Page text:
Oklahoma lawmakers on Thursday gave final approval to a bill that would ban nearly all abortions and would allow private citizens to sue anyone who helps women terminate a pregnancy.
The bill would take effect immediately upon being signed by Republican Governor Kevin Stitt, making it the most restrictive abortion ban in the United States.
The Republican-backed legislation bans abortion from the moment of “fertilization,” making exceptions only in cases of medical emergency, rape or incest. The bill text says it does not prohibit the use of contraception or emergency contraception.
Trust Women, which operates a clinic in Oklahoma City, called passage of the bill “gratuitous and cruel.”
“Our patients are frightened, confused about the new reality they now live in,” the clinic said in a statement.
The Center for Reproductive Rights, a global advocacy group based in New York, said on Thursday it would challenge the ban in state court.
Oklahoma is among the country’s Republican-led states rushing to pass anti-abortion laws this year, anticipating that the U.S. Supreme Court will soon overturn Roe v. Wade, the 1973 case that established the constitutional right to abortion.
Trust Women clinic in Oklahoma is inundated with women from Texas seeking abortion care
Trust Women clinic in Oklahoma provides medical and surgical abortions. The Oklahoma State Capitol is seen in Oklahoma City.
A draft opinion leaked earlier this month showed the court’s conservative majority intends to overhaul federal abortion rights and send the issue of legalization back to individual states.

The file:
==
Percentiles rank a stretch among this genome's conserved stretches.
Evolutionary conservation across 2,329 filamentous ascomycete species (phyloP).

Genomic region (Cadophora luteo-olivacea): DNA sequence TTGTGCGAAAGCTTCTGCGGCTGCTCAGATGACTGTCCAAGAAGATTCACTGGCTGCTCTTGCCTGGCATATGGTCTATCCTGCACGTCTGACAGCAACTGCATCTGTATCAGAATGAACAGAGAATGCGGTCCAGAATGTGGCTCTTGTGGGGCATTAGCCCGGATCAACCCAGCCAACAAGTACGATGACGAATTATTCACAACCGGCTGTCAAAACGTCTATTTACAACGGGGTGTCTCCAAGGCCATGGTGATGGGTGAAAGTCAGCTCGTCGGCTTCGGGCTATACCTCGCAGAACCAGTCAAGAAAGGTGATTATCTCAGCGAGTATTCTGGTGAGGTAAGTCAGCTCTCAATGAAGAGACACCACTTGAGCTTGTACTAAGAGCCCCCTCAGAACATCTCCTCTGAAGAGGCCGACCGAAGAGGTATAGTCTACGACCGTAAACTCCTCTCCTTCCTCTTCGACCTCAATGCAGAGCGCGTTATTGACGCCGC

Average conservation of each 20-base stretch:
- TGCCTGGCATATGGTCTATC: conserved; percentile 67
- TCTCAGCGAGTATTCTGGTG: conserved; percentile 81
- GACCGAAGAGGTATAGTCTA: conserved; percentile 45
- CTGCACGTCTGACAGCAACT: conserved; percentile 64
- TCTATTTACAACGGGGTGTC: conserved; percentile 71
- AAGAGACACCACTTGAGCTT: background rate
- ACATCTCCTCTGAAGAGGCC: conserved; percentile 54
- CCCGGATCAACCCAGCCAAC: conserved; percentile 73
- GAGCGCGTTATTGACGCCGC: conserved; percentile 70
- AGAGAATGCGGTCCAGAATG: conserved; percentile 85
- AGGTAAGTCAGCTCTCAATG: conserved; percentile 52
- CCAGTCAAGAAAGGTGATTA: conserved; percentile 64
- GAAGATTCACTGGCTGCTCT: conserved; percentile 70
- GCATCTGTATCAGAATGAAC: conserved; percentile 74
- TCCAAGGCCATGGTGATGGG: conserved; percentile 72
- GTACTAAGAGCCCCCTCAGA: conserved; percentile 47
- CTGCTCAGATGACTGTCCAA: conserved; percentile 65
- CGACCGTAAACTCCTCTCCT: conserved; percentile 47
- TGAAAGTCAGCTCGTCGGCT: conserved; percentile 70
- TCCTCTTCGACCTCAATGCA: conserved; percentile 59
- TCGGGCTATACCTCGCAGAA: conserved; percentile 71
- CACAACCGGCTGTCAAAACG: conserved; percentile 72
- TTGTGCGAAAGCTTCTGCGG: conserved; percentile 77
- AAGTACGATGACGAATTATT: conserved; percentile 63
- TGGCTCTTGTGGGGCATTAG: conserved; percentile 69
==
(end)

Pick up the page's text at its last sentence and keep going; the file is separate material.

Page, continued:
The Republican-backed laws remain vulnerable to legal challenges pending that ruling. A federal judge on Thursday extended a block on a recently-enacted in Kentucky law that would force clinics to stop offering abortions until they can meet certain requirements. read more
Oklahoma Governor Stitt has said he will sign any anti-abortion legislation that reaches his desk.
The state already this month enacted a bill that banned abortions after six weeks of pregnancy, as opposed to fertilization. Like the latest measure, it relies on civil lawsuits to be enforced.
The enforcement provision in both bills was modeled after Texas legislation, which took effect in September and stopped clinics from performing nearly all abortions in that state.
Oklahoma quickly became a destination for Texas women seeking abortions after six weeks.
But the enactment of Oklahoma’s own six-week ban this month has severely limited abortion services the state’s four clinics can provide.
If signed as expected, the newest bill would expand a region of the country where there is little to no legal abortion access, forcing patients to travel to states such as Kansas, New Mexico and Colorado to end their pregnancies.